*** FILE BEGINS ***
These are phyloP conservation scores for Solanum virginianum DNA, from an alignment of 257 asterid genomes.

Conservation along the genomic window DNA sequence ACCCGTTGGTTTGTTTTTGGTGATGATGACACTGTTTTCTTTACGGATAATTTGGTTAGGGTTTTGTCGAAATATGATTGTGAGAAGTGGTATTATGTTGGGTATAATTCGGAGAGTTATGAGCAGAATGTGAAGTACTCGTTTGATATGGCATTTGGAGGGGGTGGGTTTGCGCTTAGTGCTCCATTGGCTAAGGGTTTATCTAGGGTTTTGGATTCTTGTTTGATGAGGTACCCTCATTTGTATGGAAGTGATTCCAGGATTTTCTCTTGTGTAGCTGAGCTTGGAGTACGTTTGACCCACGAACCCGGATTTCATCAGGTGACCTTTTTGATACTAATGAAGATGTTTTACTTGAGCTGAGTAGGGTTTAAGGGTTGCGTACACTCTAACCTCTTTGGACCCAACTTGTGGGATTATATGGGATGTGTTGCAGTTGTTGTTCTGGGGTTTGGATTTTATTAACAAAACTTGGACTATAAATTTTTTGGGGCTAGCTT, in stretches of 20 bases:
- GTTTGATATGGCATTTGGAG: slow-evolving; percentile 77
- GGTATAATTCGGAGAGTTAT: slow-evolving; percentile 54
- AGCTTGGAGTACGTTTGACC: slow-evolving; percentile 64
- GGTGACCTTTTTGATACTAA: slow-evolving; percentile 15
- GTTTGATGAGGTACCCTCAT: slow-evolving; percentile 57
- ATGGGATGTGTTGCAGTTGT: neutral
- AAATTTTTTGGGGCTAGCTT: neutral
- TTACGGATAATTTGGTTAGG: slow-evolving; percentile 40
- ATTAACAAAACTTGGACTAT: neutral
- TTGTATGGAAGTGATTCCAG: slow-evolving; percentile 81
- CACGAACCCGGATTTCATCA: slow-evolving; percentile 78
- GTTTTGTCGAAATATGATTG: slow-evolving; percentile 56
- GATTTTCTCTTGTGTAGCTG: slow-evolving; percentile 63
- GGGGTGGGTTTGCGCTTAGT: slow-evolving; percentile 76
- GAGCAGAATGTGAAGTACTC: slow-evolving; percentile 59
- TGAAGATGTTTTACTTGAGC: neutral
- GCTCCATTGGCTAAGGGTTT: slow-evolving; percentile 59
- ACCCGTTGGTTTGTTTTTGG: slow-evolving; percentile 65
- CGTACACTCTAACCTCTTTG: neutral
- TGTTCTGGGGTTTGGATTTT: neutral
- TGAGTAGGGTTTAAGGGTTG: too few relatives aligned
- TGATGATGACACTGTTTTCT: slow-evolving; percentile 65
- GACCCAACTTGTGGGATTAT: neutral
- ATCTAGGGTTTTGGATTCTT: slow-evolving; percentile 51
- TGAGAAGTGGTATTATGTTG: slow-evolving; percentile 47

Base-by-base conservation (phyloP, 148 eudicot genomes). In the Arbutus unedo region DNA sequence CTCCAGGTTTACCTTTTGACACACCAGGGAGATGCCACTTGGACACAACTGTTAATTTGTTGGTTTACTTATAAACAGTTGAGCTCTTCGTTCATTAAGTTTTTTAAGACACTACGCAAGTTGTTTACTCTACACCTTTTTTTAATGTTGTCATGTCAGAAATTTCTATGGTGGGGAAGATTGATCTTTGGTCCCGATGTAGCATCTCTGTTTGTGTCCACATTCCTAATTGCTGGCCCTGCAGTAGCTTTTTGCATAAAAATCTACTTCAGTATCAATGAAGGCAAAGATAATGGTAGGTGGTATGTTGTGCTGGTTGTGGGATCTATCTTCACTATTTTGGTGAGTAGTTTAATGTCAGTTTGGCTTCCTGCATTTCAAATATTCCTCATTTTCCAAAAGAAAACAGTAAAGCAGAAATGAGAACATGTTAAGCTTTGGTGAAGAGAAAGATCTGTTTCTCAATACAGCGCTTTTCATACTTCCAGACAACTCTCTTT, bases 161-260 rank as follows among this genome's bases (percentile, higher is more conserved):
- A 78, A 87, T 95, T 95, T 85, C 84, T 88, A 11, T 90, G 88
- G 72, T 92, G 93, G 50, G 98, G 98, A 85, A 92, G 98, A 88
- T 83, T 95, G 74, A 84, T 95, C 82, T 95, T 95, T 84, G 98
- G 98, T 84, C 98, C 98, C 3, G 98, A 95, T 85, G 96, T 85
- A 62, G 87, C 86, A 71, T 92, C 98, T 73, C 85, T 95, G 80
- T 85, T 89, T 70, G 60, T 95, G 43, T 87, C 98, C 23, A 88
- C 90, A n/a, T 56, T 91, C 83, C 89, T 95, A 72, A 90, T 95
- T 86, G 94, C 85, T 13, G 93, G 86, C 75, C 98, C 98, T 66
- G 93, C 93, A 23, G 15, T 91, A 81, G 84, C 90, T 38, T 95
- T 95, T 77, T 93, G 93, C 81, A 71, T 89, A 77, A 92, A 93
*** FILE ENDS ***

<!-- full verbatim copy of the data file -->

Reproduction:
These are phyloP conservation scores for Solanum virginianum DNA, from an alignment of 257 asterid genomes.

Conservation along the genomic window DNA sequence ACCCGTTGGTTTGTTTTTGGTGATGATGACACTGTTTTCTTTACGGATAATTTGGTTAGGGTTTTGTCGAAATATGATTGTGAGAAGTGGTATTATGTTGGGTATAATTCGGAGAGTTATGAGCAGAATGTGAAGTACTCGTTTGATATGGCATTTGGAGGGGGTGGGTTTGCGCTTAGTGCTCCATTGGCTAAGGGTTTATCTAGGGTTTTGGATTCTTGTTTGATGAGGTACCCTCATTTGTATGGAAGTGATTCCAGGATTTTCTCTTGTGTAGCTGAGCTTGGAGTACGTTTGACCCACGAACCCGGATTTCATCAGGTGACCTTTTTGATACTAATGAAGATGTTTTACTTGAGCTGAGTAGGGTTTAAGGGTTGCGTACACTCTAACCTCTTTGGACCCAACTTGTGGGATTATATGGGATGTGTTGCAGTTGTTGTTCTGGGGTTTGGATTTTATTAACAAAACTTGGACTATAAATTTTTTGGGGCTAGCTT, in stretches of 20 bases:
- GTTTGATATGGCATTTGGAG: slow-evolving; percentile 77
- GGTATAATTCGGAGAGTTAT: slow-evolving; percentile 54
- AGCTTGGAGTACGTTTGACC: slow-evolving; percentile 64
- GGTGACCTTTTTGATACTAA: slow-evolving; percentile 15
- GTTTGATGAGGTACCCTCAT: slow-evolving; percentile 57
- ATGGGATGTGTTGCAGTTGT: neutral
- AAATTTTTTGGGGCTAGCTT: neutral
- TTACGGATAATTTGGTTAGG: slow-evolving; percentile 40
- ATTAACAAAACTTGGACTAT: neutral
- TTGTATGGAAGTGATTCCAG: slow-evolving; percentile 81
- CACGAACCCGGATTTCATCA: slow-evolving; percentile 78
- GTTTTGTCGAAATATGATTG: slow-evolving; percentile 56
- GATTTTCTCTTGTGTAGCTG: slow-evolving; percentile 63
- GGGGTGGGTTTGCGCTTAGT: slow-evolving; percentile 76
- GAGCAGAATGTGAAGTACTC: slow-evolving; percentile 59
- TGAAGATGTTTTACTTGAGC: neutral
- GCTCCATTGGCTAAGGGTTT: slow-evolving; percentile 59
- ACCCGTTGGTTTGTTTTTGG: slow-evolving; percentile 65
- CGTACACTCTAACCTCTTTG: neutral
- TGTTCTGGGGTTTGGATTTT: neutral
- TGAGTAGGGTTTAAGGGTTG: too few relatives aligned
- TGATGATGACACTGTTTTCT: slow-evolving; percentile 65
- GACCCAACTTGTGGGATTAT: neutral
- ATCTAGGGTTTTGGATTCTT: slow-evolving; percentile 51
- TGAGAAGTGGTATTATGTTG: slow-evolving; percentile 47

Base-by-base conservation (phyloP, 148 eudicot genomes). In the Arbutus unedo region DNA sequence CTCCAGGTTTACCTTTTGACACACCAGGGAGATGCCACTTGGACACAACTGTTAATTTGTTGGTTTACTTATAAACAGTTGAGCTCTTCGTTCATTAAGTTTTTTAAGACACTACGCAAGTTGTTTACTCTACACCTTTTTTTAATGTTGTCATGTCAGAAATTTCTATGGTGGGGAAGATTGATCTTTGGTCCCGATGTAGCATCTCTGTTTGTGTCCACATTCCTAATTGCTGGCCCTGCAGTAGCTTTTTGCATAAAAATCTACTTCAGTATCAATGAAGGCAAAGATAATGGTAGGTGGTATGTTGTGCTGGTTGTGGGATCTATCTTCACTATTTTGGTGAGTAGTTTAATGTCAGTTTGGCTTCCTGCATTTCAAATATTCCTCATTTTCCAAAAGAAAACAGTAAAGCAGAAATGAGAACATGTTAAGCTTTGGTGAAGAGAAAGATCTGTTTCTCAATACAGCGCTTTTCATACTTCCAGACAACTCTCTTT, bases 161-260 rank as follows among this genome's bases (percentile, higher is more conserved):
- A 78, A 87, T 95, T 95, T 85, C 84, T 88, A 11, T 90, G 88
- G 72, T 92, G 93, G 50, G 98, G 98, A 85, A 92, G 98, A 88
- T 83, T 95, G 74, A 84, T 95, C 82, T 95, T 95, T 84, G 98
- G 98, T 84, C 98, C 98, C 3, G 98, A 95, T 85, G 96, T 85
- A 62, G 87, C 86, A 71, T 92, C 98, T 73, C 85, T 95, G 80
- T 85, T 89, T 70, G 60, T 95, G 43, T 87, C 98, C 23, A 88
- C 90, A n/a, T 56, T 91, C 83, C 89, T 95, A 72, A 90, T 95
- T 86, G 94, C 85, T 13, G 93, G 86, C 75, C 98, C 98, T 66
- G 93, C 93, A 23, G 15, T 91, A 81, G 84, C 90, T 38, T 95
- T 95, T 77, T 93, G 93, C 81, A 71, T 89, A 77, A 92, A 93